AIP Balance Week brought to you by your AIP community …
We have dedicated this week to acknowledging and addressing the emotional effects autoimmune disease has on each of us. AIP-ers tend to focus heavily on physically healing our bodies, going to great lengths to source the highest quality food we can find and afford. We spend countless hours in the kitchen which can take us away from hobbies and social activities that used to provide joy. Eating out at restaurants is stressful at best, and I cannot imagine having to also cook for a family or raise children when on AIP. Packing compliant lunches for work and planning ahead for vacations and holidays requires focus, willpower, and dedication. I have a ton of respect for the AIP community and admire everyone’s self-determination to heal and prosper. We should all be very proud of ourselves and each other.
Most of us came to AIP after successive failures with conventional medicine, vegan diets, steroids, ignorant doctors, and/or ignoring our symptoms until they really interrupted our quality of life. We managed to open our minds to organ meats, intensive food preparation, increased grocery budgets, and a bit of social isolation (more on this later in the week). And we’ve had little wins. Some in the form of successful reintroductions… others in the physical lessening of painful inflammation. I often reflect on my health prior to beginning AIP. Day after day of fatigue, muscle pain, headaches, vomiting, mood swings, unexplained rashes, facial swelling, mouth sores, hair loss, amenorrhea, severe constipation and diarrhea, bloating, reflux, and drastic weight loss. My intestines felt raw, my body felt abused, and my mind confused. I rarely experience any of those symptoms anymore since going on the AIP. The ones I blamed for stealing my quality of life, my perkiness, my freedom, my hope for the future. Food used to flat out scare me because I didn’t understand how or why it was hurting my body. I was angry at my doctors, especially in 2012 when I re-read my blood work from 2008 that showed gluten antibodies. No one told me at the time (“It wasn’t important to my Hashimoto’s diagnosis” my doctor later said), and I continued a grain-based diet until January 2012 when my GI doctor gave me a prescription for low-dose naltrexone, a diagnosis of IBS, possible Crohn’s and 3 types of gastritis, and a mandatory Paleo diet (he wrote “Google Paleo Diet” on the back of my lab work).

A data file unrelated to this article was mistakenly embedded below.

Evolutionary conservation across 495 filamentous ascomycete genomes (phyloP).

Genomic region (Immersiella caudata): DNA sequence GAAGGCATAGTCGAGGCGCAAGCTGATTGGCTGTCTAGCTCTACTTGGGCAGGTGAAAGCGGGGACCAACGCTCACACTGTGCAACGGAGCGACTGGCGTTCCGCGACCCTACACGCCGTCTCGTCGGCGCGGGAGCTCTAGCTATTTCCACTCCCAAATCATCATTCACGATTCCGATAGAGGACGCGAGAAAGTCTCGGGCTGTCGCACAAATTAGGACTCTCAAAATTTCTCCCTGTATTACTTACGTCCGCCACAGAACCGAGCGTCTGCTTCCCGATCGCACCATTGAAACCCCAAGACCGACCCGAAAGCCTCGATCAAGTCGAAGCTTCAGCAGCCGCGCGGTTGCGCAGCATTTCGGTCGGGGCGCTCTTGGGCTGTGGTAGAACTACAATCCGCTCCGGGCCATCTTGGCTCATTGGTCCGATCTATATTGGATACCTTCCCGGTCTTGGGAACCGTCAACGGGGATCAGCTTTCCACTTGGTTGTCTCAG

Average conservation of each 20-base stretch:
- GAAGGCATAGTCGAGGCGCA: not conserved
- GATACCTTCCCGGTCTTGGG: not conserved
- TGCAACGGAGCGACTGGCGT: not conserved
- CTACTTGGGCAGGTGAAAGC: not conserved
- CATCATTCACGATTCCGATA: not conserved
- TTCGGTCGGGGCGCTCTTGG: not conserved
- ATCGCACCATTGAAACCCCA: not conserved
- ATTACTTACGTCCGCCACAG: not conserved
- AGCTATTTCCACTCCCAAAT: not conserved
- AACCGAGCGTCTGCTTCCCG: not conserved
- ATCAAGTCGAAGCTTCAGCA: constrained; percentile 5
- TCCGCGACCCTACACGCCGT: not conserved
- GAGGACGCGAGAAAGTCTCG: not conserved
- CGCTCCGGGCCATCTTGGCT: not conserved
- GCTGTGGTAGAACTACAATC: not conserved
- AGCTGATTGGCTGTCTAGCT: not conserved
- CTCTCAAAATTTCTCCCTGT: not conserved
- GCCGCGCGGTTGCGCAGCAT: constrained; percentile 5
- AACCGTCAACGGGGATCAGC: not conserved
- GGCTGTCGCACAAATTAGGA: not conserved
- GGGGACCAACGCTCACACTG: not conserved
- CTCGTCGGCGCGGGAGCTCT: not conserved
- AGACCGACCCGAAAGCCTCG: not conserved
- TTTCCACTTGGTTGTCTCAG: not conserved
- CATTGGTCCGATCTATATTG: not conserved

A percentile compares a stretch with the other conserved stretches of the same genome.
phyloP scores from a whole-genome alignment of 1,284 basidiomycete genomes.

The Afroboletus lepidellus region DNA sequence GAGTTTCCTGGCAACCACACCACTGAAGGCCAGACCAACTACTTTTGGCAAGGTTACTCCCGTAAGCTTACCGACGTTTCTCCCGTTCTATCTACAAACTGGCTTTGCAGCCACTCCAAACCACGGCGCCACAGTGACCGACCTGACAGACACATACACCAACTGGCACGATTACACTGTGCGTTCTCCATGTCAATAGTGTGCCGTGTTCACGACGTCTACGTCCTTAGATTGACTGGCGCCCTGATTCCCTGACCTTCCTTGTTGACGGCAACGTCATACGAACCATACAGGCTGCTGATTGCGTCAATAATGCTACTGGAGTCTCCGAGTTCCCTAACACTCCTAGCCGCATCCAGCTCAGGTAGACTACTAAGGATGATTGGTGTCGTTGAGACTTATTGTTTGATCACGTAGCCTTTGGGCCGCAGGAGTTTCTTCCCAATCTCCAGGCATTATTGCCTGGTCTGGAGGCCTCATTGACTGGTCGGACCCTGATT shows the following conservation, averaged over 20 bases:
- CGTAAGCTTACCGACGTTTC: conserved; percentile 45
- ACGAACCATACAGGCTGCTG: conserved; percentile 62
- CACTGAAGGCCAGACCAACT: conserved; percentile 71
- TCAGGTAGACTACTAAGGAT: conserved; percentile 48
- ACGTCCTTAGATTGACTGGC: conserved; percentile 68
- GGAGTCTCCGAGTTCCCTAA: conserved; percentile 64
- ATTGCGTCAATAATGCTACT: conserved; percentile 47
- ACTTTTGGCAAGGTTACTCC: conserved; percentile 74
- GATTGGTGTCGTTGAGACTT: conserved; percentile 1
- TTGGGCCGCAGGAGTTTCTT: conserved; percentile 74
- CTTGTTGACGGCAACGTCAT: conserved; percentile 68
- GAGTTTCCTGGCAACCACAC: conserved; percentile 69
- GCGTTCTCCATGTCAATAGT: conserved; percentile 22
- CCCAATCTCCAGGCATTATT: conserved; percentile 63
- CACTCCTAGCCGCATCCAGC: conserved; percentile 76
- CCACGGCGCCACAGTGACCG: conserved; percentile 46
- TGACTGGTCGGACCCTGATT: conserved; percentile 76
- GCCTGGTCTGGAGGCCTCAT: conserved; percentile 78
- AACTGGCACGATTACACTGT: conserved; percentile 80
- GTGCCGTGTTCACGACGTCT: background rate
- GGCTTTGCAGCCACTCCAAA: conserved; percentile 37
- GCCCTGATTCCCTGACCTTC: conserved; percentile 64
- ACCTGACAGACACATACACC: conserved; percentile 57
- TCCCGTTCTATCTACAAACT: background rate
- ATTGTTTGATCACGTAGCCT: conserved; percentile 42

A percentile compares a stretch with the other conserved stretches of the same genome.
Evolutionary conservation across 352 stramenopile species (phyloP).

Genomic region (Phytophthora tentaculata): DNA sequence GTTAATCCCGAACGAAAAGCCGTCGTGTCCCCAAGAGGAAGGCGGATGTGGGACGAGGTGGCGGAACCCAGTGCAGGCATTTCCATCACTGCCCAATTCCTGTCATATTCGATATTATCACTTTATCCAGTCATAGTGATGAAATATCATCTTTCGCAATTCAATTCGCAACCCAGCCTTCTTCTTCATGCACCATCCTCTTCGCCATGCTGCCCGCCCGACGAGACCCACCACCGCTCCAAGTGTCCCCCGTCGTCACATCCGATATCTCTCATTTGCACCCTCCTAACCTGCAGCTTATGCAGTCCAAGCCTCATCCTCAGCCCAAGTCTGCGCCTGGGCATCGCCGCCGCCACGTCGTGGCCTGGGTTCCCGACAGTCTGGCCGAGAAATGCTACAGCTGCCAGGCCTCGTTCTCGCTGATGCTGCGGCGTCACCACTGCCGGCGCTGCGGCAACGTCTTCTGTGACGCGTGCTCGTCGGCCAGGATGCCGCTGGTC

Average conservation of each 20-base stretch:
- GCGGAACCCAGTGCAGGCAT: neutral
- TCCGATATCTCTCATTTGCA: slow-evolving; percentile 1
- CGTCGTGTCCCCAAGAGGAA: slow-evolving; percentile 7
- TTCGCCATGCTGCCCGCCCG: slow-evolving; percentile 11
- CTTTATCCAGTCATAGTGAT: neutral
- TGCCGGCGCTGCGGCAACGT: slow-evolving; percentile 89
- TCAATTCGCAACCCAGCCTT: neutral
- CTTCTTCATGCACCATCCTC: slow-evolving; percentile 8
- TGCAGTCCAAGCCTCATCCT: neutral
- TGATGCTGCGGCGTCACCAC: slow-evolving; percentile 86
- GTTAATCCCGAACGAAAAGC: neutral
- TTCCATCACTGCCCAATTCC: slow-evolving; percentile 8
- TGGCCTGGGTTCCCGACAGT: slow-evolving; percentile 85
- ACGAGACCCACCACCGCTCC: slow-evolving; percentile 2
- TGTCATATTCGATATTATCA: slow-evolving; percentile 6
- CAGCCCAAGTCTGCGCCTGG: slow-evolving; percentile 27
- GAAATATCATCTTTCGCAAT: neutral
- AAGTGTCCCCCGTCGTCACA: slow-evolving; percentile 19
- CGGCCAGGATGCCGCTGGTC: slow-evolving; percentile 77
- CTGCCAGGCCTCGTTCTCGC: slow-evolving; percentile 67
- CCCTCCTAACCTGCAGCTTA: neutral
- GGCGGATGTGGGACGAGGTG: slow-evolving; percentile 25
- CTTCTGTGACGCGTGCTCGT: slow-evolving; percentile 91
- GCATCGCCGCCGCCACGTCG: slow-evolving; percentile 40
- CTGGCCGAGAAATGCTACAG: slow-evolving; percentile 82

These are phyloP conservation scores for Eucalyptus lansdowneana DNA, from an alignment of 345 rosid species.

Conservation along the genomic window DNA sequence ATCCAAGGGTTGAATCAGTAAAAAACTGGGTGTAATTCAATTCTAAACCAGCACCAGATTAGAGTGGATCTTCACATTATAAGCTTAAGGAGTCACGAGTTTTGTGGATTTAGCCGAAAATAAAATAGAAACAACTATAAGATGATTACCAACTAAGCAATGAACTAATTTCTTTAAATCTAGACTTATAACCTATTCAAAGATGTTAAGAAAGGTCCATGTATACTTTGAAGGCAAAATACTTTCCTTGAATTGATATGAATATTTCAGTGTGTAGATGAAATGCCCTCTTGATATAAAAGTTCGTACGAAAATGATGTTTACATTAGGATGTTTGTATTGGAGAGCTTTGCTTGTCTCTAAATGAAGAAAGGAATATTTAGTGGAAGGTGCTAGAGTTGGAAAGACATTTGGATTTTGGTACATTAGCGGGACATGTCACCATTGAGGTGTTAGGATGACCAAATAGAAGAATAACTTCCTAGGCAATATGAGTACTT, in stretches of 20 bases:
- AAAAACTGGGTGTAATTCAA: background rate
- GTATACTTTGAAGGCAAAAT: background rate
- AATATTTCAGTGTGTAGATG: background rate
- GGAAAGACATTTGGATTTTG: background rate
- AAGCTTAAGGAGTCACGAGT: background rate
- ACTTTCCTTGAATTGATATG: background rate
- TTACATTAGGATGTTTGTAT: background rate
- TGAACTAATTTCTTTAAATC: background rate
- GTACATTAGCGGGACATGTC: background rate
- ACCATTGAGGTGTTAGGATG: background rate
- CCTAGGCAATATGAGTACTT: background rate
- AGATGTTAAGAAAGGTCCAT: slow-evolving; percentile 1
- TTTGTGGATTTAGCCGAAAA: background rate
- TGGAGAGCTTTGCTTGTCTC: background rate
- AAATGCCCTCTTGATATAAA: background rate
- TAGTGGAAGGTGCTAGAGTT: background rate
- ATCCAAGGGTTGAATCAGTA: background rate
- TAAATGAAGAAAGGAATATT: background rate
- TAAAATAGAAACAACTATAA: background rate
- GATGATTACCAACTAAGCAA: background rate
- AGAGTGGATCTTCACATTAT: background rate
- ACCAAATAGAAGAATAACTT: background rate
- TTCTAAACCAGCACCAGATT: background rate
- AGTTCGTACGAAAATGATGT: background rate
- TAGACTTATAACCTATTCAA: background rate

I remember leaving that doctor’s appointment and heading straight to my pantry. I grabbed all my boxes of vegan-friendly seed crackers, soba noodles, and organic cereal and threw them straight in the trash – my first mini victory. I already had a fridge full of kale, cucumbers and sweet potatoes, so transitioning to a Paleo diet was not difficult for me in the least. I embraced the Paleo diet in full force. This was around the time my husband used to massage my back and stomach every night (I would call them “kidney massages” or “liver rubs”). My intestines were so inflamed after a day of gluten and soy-based vegan food, they were pushing on my organs and causing incredibly sharp pain. I look back now on all those nights hovering over my toilet, shivering with goose bumps and incredible nausea, spent thinking “this is going to be my reality every day for the rest of my life… there is no cure for autoimmune disease”. I can painfully recall the thousands of days in a row that I felt my body was rejecting life. The facial swelling and weight fluctuations particularly affected my self-esteem, and it became something I fixated on as a marker of my wellness. I lost 25 lbs within a year on my petite 4’ 11’’ frame. My friends and family worried; they accused me of having an eating disorder and I became scared to even tell them about my vomiting spells because I didn’t want them to think I was doing it on purpose. It was a lonely and scary time in my life, and my now husband was the only support I had through all of it. I mention these personal moments because these memories have contributed significantly to my emotional health these last few years. Along with the endless doctor’s appointments, thousands of hours of online research, expensive tests and procedures, and lack of social support, I only have recently found acceptance of my autoimmune disease and peace with my body (thanks to AIP of course). All of those moments of frustration built onto one another to the point where I couldn’t visit the doctor without breaking out into tears at least once in my 7-minute appointment. Have I made it clear how angry, sad, and resentful I used to be about my health? AIP has helped me make tremendous strides in my mental wellbeing, and I can’t thank Sarah Ballantyne and the other AIP lady bloggers enough for their knowledge and support the last 10 months.
Emotional health deserves more than just one blog post though, and I feel very strongly about supporting the community through my story, so I will be posting a series of articles on the topic this week that have affected me and women I know in the past several years, and that I have a hunch may be on the minds of at least a few of my thousands of readers who come to my site for support during their great AIP Journey.
Infertility & Autoimmunity
Social Isolation on AIP
The Harms of Over-exercising
Body image & Disordered Eating